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[001] whether the tenement belongs to the lord king or the plaintiff, as where1 there is a
[002] dispute as to boundaries in the demesnes of the lord king, then, by the order and at
[003] the pleasure of the lord king let a perambulation be made, as [in the roll] of Michaelmas
[004] term in the eighth and the beginning of the ninth years of king Henry in the
[005] county of York, an assise of novel disseisin [beginning] ‘if Roger the clerk and others,’2
[006] [where] a perambulation between the lord king and Richard of Percy was made by
[007] twelve knights [and where four knights] afterwards made the result of that perambulation
[008] known to the justices of the Bench.

The assise falls completely because of uncertainty.

[010] Because of uncertainty as to the thing in dispute an assise falls completely, changed
[011] neither into a jury nor a perambulation, as may be seen in the case of a woman and the
[012] warrantor of her dower before dower has been assigned. If both are ejected from the
[013] tenement and the woman alone seeks restitution of the third part, she will not recover
[014] by the assise, because she cannot specify her third part, because it was never identified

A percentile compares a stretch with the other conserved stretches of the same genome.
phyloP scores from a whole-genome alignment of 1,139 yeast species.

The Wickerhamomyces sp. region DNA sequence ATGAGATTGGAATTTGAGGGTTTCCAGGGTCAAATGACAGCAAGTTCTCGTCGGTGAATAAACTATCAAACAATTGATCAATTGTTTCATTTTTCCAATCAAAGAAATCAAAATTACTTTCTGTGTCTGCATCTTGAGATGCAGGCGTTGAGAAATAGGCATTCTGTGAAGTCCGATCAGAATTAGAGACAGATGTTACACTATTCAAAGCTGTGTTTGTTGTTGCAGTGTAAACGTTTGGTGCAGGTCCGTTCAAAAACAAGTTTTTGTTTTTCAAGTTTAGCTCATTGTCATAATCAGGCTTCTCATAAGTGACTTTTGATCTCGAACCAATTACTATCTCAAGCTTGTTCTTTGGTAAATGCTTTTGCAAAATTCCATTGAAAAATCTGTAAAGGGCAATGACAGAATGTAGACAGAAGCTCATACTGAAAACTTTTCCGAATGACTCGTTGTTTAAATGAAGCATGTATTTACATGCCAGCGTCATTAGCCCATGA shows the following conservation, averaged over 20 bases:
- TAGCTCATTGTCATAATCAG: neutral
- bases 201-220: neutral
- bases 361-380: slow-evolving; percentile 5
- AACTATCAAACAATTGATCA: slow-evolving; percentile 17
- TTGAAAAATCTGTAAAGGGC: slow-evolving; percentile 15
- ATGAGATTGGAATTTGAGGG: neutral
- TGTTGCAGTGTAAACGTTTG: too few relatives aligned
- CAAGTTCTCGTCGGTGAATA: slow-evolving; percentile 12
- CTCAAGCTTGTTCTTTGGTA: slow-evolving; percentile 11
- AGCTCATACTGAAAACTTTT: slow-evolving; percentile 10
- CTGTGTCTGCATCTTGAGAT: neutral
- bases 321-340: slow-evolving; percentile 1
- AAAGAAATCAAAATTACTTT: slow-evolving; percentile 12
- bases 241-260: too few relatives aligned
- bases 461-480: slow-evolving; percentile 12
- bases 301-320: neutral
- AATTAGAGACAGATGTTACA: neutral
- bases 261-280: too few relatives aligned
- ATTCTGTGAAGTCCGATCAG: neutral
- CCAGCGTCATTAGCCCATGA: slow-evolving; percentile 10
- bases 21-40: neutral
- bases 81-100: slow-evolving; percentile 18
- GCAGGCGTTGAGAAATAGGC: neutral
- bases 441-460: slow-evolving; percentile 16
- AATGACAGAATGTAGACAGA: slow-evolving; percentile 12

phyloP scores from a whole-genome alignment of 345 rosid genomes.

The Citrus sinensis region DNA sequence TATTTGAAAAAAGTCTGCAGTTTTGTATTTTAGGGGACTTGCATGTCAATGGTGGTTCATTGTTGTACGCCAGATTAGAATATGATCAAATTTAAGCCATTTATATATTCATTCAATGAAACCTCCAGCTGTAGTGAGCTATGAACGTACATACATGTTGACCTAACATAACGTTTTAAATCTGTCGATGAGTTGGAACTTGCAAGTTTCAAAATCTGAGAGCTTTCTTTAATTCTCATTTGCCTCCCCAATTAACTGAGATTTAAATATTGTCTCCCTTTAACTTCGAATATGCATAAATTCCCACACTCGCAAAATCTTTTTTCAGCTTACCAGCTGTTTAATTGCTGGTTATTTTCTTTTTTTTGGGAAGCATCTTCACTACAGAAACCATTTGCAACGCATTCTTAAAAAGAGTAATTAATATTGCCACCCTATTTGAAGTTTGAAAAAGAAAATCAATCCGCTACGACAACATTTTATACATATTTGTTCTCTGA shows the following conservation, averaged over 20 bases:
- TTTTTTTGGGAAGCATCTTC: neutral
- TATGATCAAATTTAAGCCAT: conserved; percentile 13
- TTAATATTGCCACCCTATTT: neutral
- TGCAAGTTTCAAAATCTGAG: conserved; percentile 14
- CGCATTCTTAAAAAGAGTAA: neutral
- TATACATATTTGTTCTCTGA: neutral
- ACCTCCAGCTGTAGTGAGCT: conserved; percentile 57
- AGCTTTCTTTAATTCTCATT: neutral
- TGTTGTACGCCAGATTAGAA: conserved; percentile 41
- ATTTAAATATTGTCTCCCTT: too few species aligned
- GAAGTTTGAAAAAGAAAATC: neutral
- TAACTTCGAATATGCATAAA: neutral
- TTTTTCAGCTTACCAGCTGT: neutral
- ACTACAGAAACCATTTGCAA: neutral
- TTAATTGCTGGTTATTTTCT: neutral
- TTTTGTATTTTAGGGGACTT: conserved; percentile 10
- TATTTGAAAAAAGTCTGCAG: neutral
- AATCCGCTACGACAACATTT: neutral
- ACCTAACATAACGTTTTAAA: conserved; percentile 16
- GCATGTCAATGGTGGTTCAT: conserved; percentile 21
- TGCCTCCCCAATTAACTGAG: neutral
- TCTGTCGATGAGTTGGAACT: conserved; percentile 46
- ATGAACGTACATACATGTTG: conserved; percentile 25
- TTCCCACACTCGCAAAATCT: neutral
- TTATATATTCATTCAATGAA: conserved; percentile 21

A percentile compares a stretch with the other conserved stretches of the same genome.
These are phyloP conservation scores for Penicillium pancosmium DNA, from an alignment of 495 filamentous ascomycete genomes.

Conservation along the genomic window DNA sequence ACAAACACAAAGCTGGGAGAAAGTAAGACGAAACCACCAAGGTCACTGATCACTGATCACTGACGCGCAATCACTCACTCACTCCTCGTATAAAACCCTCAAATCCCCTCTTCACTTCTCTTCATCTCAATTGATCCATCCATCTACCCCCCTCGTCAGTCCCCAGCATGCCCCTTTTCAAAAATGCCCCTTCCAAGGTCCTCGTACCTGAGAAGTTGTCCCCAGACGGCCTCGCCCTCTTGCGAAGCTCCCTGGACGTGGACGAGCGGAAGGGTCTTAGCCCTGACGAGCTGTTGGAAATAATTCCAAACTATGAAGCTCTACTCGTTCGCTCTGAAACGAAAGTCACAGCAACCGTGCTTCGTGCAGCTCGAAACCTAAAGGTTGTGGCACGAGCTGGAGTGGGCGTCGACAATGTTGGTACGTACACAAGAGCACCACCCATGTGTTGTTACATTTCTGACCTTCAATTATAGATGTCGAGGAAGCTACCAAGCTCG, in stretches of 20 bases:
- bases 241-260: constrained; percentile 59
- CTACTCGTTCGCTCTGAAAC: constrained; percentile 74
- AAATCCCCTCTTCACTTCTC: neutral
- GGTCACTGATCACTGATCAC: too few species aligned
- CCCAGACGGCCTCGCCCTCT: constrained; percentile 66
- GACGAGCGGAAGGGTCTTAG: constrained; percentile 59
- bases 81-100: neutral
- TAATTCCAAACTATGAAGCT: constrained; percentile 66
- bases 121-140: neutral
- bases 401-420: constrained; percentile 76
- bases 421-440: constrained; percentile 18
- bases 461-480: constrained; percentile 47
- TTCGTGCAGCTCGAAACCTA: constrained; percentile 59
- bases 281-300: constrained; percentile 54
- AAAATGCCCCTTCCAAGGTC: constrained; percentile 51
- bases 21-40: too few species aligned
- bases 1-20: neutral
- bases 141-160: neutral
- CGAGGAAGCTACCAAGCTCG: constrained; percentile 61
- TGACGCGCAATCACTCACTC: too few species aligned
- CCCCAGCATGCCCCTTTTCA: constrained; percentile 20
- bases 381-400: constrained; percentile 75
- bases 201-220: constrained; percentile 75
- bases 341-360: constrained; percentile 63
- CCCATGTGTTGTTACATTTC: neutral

[015] or assigned her. And so if the heir ejects her from the whole when he comes to
[016] full age, she will not recover against him by the assise for the reason aforesaid, no
[017] matter what kind of fee it is, socage or a military fee. This is made clear in the last
[018] eyre of Martin of Pateshull in the county of Norfolk, an assise of novel disseisin [beginning]
[019] ‘if Gilbert son of Gilbert.’3 The same may be said of others who hold in
[020] common before partition, as co-heirs and parceners, or neighbours if they hold in
[021] common by consent, because of a dispute, by reason of the compromise of a claim.
[022] Hence if a stranger ejects them all, or some of them, and one alone seeks restitution
[023] of some particular part, let him take nothing by the assise, because he cannot designate
[024] any certain portion. But if he claims the whole, or if they all claim to be held in
[025] common, the assise will proceed. And so if a parcener is ejected by a parcener.4 And
[026] let the same be done with respect to other things which are held in common. 5<And
[027] what if it is said ‘in such a manor.’ It is clear that a manor may exist by itself, composed
[028] of several edifices joined together, without6 vills and hamlets adjoining. It may
[029] also exist by itself with several vills and hamlets adjacent, none of which may alone
[030] be called a manor, but vills or hamlets. A manor may also exist by itself as a chief
[031] manor and include several manors which are not chief manors, and several vills and
[032] several hamlets, as though under one head.> The assise also falls because of uncertainty
[033] as to the place, as to the county or vill, as above, as


1. ‘ut si’

2. B.N.B., no. 907; C.R.R., xi, no. 2414 (sidelined)

3. Not in B.N.B.

4. Supra 32

5. Supra i, 399; belongs supra 137

6. ‘sine’

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